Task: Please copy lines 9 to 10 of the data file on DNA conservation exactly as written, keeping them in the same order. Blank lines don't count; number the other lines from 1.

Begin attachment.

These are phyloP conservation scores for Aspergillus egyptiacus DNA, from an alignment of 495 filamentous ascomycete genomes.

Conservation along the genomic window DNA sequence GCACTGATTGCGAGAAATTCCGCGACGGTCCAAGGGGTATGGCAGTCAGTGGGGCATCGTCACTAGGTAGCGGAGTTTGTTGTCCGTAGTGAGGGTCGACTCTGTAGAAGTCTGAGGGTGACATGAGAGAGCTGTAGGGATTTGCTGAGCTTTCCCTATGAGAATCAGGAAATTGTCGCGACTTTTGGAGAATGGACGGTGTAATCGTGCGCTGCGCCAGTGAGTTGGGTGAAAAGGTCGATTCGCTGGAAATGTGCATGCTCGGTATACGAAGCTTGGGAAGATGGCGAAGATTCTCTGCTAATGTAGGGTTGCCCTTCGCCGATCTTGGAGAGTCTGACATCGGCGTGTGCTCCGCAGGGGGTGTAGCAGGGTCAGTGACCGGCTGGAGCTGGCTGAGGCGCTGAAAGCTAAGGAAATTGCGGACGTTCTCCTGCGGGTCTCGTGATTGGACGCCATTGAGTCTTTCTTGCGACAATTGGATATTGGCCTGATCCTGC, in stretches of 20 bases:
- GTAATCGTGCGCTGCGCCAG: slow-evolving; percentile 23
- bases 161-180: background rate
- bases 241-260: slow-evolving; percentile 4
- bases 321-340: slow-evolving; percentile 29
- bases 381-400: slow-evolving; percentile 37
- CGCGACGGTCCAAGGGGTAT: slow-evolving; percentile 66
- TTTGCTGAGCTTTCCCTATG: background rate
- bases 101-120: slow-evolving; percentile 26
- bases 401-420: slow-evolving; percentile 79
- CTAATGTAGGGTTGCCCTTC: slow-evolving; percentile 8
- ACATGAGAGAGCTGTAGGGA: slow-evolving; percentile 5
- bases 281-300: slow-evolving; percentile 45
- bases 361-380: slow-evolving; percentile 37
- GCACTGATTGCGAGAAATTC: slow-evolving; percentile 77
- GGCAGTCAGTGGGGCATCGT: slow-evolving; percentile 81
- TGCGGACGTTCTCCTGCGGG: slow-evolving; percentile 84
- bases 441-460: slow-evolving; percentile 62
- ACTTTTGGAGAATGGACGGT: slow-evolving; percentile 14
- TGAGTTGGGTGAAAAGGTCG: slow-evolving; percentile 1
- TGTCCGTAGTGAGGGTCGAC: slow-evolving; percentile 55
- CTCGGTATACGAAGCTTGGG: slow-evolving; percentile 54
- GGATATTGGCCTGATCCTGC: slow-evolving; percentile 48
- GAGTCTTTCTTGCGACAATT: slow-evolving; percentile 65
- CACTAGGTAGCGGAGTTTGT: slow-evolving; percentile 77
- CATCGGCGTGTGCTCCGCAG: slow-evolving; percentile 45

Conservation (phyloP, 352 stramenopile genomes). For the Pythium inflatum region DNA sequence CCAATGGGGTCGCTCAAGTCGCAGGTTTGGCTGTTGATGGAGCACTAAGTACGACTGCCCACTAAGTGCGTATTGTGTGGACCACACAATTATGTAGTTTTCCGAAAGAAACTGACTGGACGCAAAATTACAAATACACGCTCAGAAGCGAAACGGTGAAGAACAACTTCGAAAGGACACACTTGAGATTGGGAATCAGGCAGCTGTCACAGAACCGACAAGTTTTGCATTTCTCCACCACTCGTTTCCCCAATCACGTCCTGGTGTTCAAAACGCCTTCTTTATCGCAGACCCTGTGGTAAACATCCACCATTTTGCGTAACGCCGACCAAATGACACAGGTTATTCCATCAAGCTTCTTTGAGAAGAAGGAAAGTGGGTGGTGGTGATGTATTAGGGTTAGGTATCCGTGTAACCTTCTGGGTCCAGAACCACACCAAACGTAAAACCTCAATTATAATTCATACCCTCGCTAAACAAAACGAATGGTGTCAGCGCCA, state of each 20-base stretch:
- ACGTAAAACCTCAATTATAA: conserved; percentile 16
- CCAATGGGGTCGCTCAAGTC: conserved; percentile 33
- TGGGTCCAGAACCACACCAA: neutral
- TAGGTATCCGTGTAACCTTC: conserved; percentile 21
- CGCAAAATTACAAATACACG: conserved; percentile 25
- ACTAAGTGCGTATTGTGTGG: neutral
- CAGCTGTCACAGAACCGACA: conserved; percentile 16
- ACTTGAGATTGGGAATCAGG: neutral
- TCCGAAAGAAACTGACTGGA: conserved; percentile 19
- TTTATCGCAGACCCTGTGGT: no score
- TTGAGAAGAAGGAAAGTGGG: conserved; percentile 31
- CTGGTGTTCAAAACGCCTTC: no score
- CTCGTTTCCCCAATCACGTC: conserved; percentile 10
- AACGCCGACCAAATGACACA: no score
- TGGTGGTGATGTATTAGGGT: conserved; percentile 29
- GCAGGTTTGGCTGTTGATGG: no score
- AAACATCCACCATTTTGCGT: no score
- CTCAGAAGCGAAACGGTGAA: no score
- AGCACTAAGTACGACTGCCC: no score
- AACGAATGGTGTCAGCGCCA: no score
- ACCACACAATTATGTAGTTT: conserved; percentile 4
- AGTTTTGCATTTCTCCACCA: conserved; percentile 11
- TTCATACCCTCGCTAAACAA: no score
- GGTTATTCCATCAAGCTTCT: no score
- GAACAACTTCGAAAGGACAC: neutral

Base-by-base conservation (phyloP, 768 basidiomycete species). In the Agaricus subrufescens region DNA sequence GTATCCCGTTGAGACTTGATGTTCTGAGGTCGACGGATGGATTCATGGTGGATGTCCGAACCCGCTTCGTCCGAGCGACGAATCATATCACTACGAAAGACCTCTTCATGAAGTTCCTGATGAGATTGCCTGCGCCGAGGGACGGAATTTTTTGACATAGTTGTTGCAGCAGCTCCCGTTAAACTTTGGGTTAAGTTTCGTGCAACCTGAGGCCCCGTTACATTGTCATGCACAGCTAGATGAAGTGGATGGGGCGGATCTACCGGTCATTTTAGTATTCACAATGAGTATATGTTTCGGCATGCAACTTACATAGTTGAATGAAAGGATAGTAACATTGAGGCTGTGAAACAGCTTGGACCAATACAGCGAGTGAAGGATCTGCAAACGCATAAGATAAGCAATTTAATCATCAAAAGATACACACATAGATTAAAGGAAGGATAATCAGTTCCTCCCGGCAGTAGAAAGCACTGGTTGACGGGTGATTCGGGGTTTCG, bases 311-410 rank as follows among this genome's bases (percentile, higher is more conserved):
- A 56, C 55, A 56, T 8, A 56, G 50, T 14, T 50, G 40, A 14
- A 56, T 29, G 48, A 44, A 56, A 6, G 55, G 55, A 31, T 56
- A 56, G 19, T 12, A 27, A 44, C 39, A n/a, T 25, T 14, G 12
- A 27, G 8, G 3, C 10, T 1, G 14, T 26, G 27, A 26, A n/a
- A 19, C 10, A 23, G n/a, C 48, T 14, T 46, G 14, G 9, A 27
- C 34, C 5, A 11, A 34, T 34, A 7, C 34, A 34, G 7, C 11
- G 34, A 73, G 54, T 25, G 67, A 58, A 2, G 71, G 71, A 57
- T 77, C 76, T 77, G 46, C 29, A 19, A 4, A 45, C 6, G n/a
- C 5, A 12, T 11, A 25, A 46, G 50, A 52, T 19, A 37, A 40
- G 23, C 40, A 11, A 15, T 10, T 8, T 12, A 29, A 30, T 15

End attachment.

- TTTGCTGAGCTTTCCCTATG: background rate
- bases 101-120: slow-evolving; percentile 26